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-   -   Totally Tubular (https://www.bikeforums.net/showthread.php?t=154679)

Gdando 01-24-14 01:25 PM


Originally Posted by Kactus (Post 16437469)
You should be able to buy cheaper tires, like Vittoria Rallies for way less than $250/pair.

As a newbie who is learning I have read most posts that the general consensus is that higher quality tubulars like Strada Bianchi or Paris-Roubaix will last longer while providing nicer ride. If the Stans sealant can actually extend the lifespan then I may be able to justify $117 per tire.

gaucho777 01-24-14 02:24 PM

I've had experience on a range of tubulars from the 3/$50 Yellow Jersey and Ralleys, up to Challenge P-R and Dugast tubulars. The expensive tubulars are indeed much nicer. You get what you pay for, but the ride on cheaper tubulars is certainly acceptable--if you get a good one. For me, though, the rub is the consistency of the cheaper ones. I've had Ralley and YJ tires that are straight and last for well over a thousand miles. But I've also had ones that are lumpy from the start, form bulges through the casing, or prone to flats after less than a few hundred miles. The last time I purchased a 3/$50 YJ set: one was so lumpy I was instantly relegated to spare duty, another formed a bulge in the casing under the rubber after less than 200 miles (this, of course, inevitably leads to a premature puncture). IMHO, unless you are a 1%-er, you should be prepared to repair an high-end tubular if you get a flat before the tread has worn out. Some flats are bound to happen no matter what tires you run, but there's less of a return on repairing a YJ tire.

RobbieTunes 01-24-14 06:01 PM

1 Attachment(s)

Originally Posted by smontanaro (Post 16437336)
Tubular glue still works for me, and I've gotten better at applying it. The tape seems pretty thick. Maybe that's why the Tufo's I tried didn't seem to stay put very well. (I think RobbieTunes has them now.) Tape is also, as I understand it, single use, and much more expensive per application than glue, so it does add to your total cost.

I've never had a problem with the Tufo tape. Skip is right, the tape is $12-$14 per tire, and for the most part, single use. (I've gotten away with re-mounting, but the tire has to come off very clean, and I helped with a little glue in spots.) I also made a newbie mistake by mounting the clinching tubulars onto tubular rims, with the tape. I rode 400 miles on them before I realized my error, and always had the impression something was "moving" down below. A local triathlon specialty shop near here doesn't sell Tufo tires, but they change hundreds of tubular tires a year and use the tape 90% of the time. Their customers pay for speed, and generally don't touch their bikes except to ride, so $25/wheel to mount a tubular isn't an issue for them.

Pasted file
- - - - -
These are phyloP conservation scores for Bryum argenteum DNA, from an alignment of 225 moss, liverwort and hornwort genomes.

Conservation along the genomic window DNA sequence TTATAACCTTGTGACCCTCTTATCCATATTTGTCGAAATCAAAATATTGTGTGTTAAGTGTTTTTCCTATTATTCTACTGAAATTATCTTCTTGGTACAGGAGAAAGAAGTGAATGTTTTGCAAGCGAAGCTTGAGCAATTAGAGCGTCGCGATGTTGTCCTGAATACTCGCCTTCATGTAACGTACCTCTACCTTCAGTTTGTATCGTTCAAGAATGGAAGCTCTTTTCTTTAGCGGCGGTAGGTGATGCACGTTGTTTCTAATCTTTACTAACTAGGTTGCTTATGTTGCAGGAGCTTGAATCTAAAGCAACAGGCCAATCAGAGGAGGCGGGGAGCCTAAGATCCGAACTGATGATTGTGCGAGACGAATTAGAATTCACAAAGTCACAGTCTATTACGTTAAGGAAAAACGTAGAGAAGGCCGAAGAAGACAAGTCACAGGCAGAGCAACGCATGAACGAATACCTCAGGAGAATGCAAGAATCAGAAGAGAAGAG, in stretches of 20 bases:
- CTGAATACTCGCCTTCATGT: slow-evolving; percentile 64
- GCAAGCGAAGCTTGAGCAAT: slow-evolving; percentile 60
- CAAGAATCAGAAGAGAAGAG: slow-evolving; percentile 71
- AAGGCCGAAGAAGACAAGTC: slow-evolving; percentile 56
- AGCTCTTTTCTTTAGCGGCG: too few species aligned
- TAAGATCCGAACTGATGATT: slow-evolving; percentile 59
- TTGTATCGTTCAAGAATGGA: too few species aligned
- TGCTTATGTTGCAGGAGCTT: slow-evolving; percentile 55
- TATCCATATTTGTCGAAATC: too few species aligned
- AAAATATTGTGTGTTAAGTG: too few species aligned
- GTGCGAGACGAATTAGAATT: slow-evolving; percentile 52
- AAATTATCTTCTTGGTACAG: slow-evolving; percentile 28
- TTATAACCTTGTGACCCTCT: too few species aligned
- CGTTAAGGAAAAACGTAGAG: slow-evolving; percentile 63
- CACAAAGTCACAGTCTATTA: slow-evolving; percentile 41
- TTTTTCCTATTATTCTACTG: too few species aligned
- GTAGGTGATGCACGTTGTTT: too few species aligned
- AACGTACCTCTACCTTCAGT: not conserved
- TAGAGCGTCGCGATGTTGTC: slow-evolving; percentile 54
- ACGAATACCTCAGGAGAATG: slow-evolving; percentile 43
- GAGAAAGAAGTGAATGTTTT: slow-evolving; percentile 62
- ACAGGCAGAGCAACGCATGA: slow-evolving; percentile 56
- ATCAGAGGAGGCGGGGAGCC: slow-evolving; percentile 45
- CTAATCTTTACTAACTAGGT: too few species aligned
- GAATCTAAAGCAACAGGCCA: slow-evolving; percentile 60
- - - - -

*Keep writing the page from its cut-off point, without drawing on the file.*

I don't think Tufo tape has to be used for Tufo tires, as I'm having a heck of a time right now getting two orange Continental Sprinters off of some rims, applied with tape.

I've never used the cheap tubulars, but pick up one here and there with wheels/trades, etc, and hold them for spares. I've never used the expensive tubulars, but definitely believe that most of the $100 tubulars are likely worth the money. I use Tufo tires, both the clinching tubulars and the regular tubulars, and for the money, I've not had better. When they came from the Czech Republic, they were expensive, but there are now dealers in the US selling them for about half what they used to go for. My last purchase was 3 S33 Pro's and 3 rolls of tape for $203, delivered. I've paid as low as $103, delivered, for two of the clinching C S33 Pro's, and I'll put them up vs. about any $50 clincher/tube combo out there. I wish they were a little wider, and their cyclocross tires are very popular around here.

As you may surmise from the photo, I don't relegate tubulars to C&V bikes, and I don't discriminate when buying wheels between tubular or clincher. A good wheel is a good wheel, and I don't let the tire requirement make much of a difference.

http://bikeforums.net/attachment.php...hmentid=367540

gaucho777 03-04-14 10:35 PM

If you roll a tubular (which often lodges between the rim and the chain stay if it's the rear) and manage to stay upright, this is what can happen:

http://i850.photobucket.com/albums/a...psc7128cf8.jpg

delicious 03-05-14 12:03 AM

Yipes. Did you roll one?

gaucho777 03-05-14 12:38 AM

Not recently, but yes. I've had these rims since the mid-80s. Hot summer day in the hills. Guess I was riding the brakes too hard. I rolled the rear tire and flattened out the edge of the rim sliding across the pavement with the rear locked up.